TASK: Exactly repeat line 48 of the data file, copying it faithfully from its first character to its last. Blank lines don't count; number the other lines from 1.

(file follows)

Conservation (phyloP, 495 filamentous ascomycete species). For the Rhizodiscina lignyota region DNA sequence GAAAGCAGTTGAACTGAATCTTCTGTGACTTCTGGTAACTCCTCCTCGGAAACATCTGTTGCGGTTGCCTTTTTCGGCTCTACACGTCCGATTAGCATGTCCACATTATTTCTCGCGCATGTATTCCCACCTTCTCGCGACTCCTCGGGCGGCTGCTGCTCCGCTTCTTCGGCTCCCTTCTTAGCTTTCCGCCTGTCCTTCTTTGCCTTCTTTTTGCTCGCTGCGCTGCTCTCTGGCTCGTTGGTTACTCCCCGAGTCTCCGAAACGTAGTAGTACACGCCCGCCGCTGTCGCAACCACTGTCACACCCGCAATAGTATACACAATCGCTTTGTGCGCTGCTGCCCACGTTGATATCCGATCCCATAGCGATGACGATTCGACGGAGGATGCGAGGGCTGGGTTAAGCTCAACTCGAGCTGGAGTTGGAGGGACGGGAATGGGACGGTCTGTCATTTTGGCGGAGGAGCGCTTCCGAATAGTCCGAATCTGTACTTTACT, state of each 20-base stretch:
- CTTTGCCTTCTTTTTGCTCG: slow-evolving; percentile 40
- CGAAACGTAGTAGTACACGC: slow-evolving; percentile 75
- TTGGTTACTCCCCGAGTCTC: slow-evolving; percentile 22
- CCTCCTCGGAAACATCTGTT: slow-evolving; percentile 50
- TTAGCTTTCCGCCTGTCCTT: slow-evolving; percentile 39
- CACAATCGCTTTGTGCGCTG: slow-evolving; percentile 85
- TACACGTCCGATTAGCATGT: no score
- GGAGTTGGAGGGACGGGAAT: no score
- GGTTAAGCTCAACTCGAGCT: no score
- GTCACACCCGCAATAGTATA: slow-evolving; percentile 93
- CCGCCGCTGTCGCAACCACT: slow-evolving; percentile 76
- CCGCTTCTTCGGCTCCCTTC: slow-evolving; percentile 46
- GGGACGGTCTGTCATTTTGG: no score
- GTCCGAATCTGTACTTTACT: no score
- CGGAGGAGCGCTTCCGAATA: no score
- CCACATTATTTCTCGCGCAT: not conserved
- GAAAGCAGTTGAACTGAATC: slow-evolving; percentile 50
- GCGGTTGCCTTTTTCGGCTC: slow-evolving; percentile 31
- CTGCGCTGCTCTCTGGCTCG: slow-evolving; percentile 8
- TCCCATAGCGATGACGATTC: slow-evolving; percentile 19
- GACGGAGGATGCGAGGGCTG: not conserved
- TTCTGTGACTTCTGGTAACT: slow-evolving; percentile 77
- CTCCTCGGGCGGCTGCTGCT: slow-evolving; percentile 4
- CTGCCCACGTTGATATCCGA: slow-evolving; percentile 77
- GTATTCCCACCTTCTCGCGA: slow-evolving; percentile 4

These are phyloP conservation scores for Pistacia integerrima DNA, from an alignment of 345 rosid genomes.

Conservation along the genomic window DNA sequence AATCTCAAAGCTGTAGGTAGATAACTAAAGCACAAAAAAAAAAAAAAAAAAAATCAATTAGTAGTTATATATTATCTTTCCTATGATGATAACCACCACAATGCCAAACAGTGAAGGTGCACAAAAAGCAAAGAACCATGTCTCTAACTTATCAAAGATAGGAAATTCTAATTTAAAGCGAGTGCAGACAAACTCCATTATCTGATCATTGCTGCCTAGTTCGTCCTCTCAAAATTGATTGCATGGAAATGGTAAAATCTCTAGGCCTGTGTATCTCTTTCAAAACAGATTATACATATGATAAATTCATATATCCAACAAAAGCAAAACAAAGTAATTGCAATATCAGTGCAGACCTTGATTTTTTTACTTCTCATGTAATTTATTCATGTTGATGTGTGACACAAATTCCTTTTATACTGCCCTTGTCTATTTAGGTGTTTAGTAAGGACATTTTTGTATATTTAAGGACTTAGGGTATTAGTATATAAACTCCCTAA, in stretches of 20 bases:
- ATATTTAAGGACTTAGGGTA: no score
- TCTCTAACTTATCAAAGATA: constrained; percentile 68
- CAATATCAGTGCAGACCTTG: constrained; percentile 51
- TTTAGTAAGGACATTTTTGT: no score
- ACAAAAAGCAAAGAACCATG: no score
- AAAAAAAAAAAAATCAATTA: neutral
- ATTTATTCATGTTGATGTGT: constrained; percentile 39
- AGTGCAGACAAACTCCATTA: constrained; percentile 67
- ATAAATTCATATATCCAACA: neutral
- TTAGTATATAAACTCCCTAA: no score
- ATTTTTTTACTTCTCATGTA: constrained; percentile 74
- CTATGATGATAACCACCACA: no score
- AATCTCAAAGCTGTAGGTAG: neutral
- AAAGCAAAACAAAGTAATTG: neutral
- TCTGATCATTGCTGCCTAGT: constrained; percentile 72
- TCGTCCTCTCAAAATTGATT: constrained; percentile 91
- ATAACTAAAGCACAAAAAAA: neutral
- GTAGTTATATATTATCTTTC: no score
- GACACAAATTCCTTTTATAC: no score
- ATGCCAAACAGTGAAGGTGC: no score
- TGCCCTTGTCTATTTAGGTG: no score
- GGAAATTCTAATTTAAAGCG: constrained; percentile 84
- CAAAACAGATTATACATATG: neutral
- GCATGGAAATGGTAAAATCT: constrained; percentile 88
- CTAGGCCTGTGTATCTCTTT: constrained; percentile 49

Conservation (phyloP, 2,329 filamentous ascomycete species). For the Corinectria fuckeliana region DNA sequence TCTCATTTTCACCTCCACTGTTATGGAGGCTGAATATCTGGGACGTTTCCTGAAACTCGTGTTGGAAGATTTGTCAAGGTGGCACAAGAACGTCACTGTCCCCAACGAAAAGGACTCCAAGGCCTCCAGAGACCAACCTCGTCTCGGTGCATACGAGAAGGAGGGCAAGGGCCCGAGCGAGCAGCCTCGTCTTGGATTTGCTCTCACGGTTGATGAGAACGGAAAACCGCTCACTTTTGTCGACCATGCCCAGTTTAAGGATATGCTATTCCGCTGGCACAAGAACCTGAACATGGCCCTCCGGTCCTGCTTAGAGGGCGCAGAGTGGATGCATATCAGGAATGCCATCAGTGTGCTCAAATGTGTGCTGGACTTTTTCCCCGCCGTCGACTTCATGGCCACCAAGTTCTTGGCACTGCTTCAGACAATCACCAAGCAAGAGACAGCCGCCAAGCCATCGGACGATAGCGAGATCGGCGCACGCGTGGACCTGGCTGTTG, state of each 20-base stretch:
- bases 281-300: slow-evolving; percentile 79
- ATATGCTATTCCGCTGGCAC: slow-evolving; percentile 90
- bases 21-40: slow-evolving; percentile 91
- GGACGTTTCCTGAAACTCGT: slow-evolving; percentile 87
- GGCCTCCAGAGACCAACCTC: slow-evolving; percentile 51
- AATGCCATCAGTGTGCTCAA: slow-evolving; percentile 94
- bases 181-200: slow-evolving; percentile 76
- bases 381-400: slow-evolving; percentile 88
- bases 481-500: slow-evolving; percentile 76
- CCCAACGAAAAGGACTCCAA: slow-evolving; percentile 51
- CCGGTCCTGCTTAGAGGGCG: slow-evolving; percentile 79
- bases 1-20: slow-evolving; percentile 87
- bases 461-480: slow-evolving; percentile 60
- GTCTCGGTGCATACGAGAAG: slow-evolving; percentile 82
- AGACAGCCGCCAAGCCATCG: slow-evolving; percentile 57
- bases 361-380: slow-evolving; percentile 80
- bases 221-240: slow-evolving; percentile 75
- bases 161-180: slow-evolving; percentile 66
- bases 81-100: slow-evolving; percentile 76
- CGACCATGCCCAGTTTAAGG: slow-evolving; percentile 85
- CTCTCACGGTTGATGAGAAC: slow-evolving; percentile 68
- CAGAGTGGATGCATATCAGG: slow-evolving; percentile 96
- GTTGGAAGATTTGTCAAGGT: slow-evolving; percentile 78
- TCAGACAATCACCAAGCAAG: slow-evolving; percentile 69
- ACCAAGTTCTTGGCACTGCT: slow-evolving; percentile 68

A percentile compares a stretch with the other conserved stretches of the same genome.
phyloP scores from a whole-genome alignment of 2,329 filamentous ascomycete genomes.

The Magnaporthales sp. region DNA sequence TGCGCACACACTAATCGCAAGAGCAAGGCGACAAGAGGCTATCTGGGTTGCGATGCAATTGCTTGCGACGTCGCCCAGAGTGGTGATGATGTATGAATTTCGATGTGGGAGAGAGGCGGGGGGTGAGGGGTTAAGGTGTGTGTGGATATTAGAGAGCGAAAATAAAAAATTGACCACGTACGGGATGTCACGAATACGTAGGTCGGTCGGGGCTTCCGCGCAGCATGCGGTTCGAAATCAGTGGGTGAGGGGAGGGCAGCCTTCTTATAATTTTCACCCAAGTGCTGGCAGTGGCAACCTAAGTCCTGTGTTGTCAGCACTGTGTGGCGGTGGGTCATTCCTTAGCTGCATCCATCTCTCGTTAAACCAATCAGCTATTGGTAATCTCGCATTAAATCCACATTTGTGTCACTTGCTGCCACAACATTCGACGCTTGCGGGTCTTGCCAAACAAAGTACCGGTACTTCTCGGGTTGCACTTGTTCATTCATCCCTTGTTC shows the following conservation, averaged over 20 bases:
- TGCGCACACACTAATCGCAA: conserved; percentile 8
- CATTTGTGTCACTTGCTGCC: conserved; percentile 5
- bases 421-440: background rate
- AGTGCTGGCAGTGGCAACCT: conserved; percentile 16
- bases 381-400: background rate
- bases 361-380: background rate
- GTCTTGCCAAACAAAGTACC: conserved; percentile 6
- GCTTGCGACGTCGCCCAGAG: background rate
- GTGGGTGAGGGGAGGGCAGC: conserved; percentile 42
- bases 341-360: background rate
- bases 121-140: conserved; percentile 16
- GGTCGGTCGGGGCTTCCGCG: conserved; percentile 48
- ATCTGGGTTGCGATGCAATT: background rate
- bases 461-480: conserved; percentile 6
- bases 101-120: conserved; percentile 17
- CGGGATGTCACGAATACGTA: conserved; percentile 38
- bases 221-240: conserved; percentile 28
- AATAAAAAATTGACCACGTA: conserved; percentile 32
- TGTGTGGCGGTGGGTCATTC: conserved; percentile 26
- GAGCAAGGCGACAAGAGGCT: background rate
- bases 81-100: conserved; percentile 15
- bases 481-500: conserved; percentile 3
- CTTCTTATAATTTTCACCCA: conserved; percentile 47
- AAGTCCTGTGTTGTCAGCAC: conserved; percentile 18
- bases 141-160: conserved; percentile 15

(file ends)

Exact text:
- ATGCCAAACAGTGAAGGTGC: no score